In typical fashion, I joined the party late.
At sixteen, a dear grown-up from my past called me a “late bloomer” and that, my friends, has never changed. I chuckled at the continuity of this concept as I “followed” an “Over Forty Blogger’s Club” at Never Growing Old today.
Do the math folks. Not only am I over forty. I’m over the next one too. In the early stages, sure, but not just over it either. And for those of you who think the idea of being fifty-something is a distant happenstance for you--just wait. God willing, one day, you too will turn around and say, “How in the hell did I get here?”
That said, I have discovered the bonus about living through this landmark age arrives on board an unswerving conviction that it is no longer a good idea to waste time. In all likelihood, life is more than half over so it's imperative to get cracking—in a manner additional to those cap-gun explosions that occur between the joints.
To some degree, I’m a cliché. Twenty-three years with a company and kicked to the curb at fifty. As soon as I landed though, this writing thing hollered from behind locked walls. When it yelled, “Who the hell cares if you’re 50? I've been trapped in here for ever, waiting for you to produce a key. In case you didn't notice, they handed it to you, dummy, use it,” I decided to listen.
So here I am, surrounded by these lush words ripening in me, and I brush through them, trying to find the sweetest ones. Like someone tending a first garden, as I encounter a plump, berry of a word, it charges me up, makes my mouth water and I reach out, pluck and taste, rolling my eyes at the succulence.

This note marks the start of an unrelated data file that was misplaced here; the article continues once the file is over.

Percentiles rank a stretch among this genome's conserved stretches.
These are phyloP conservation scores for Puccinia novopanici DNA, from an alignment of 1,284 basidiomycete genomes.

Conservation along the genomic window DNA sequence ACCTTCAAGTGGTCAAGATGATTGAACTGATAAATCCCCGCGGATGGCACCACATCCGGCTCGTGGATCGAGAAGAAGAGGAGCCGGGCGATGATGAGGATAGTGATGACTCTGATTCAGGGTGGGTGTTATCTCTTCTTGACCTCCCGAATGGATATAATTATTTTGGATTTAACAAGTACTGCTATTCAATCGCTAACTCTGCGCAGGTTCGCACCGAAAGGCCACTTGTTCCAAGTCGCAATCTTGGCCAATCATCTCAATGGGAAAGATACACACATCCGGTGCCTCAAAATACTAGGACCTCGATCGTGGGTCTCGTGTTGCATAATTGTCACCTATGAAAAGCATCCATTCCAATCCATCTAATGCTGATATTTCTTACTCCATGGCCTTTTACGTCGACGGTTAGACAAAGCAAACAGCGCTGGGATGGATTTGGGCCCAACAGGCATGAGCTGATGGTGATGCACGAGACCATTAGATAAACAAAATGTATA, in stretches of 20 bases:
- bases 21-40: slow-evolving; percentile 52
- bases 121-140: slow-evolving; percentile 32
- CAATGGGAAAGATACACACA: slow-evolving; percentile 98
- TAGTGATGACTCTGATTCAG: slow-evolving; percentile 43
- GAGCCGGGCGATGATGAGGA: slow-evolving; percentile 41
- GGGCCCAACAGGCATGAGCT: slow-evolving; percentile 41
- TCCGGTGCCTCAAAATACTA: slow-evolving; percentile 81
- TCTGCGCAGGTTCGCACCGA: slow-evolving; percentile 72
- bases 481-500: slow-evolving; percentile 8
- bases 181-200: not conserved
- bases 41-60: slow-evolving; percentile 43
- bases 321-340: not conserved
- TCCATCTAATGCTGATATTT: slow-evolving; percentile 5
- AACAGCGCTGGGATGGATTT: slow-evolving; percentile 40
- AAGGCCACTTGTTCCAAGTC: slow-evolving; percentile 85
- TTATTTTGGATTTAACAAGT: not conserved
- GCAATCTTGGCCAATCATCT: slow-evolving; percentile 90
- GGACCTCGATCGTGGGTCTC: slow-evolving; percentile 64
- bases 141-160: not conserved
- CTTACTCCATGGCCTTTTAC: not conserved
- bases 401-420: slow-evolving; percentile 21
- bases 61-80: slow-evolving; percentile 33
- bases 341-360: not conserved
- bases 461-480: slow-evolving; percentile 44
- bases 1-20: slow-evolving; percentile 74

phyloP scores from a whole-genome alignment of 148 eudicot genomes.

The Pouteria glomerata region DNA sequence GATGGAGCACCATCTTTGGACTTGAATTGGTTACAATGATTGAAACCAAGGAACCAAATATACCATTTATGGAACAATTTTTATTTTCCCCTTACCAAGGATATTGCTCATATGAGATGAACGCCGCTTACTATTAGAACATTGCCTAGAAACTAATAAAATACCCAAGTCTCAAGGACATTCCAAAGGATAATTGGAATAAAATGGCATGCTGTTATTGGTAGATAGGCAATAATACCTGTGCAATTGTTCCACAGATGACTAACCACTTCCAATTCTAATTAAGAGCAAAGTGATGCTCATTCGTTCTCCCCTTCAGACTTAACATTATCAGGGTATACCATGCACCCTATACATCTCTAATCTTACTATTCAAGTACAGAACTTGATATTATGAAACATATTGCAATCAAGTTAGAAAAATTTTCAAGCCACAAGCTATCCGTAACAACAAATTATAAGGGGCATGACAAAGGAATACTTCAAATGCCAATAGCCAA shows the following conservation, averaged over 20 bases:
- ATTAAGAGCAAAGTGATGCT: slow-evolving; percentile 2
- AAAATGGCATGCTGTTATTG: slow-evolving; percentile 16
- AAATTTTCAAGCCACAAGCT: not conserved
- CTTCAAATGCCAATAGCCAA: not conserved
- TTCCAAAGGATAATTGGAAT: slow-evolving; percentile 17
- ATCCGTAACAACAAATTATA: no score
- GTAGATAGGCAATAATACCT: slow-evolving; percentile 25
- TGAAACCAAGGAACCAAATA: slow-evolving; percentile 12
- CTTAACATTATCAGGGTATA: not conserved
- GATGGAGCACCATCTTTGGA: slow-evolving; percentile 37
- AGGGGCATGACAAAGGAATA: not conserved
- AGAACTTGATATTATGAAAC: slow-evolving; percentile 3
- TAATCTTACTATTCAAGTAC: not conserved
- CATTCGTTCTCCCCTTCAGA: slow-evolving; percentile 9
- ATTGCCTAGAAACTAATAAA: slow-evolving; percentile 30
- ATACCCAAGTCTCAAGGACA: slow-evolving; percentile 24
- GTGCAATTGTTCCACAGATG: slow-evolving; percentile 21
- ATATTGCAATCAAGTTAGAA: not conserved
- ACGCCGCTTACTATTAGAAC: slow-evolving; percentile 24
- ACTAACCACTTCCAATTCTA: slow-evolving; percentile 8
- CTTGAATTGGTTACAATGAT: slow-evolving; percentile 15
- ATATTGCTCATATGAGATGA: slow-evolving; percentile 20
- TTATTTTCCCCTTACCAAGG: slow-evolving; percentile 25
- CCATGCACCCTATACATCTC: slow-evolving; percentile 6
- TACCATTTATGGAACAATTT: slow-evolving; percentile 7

The thing is, these last sixteen months have been such a time of growth and discovery that when I step from that garden and remember that I'm not new, that my upper arms jiggle, (my darling daughter loves to set them swinging) and my eyelids droop (thankfully the glasses hide that most of the time), I’m surprised. How can this aging exterior be mine, when inside, I’m fresh and shaking with eagerness?
A further dose of reality appears in the words of so many other aspiring writers, years younger than me. Through their styles and use of idiom, it becomes ever clearer that as green as I may be, I am of another time, of a previous generation-- someone who would be mocked at for using words like “squee” and “awesomesauce," no matter that they make me smile. I mean, let's be honest here. Half the time I have to resort to Google to understand text-speak acronyms. ROTFL, right?
On bad days, this makes me feel more out of it, as left behind as ever.
But then I straighten my shoulders, in spite of the fact that they may be creaking, and slog ahead. Some people accomplish their goals at 20, 35 or 42. Some people reach them when they are 70, or 83. Here's to learning that it doesn't matter how old you are. Just keep dreaming the dreams and then slap on some Bengay and limp on out there and reach them.
A quote from Buddha on the header from Never Growing Old says it all: “Each morning we are born again. What we do today matters most.”
So I may be 51, but today, I’m brand new. And I’m going to write.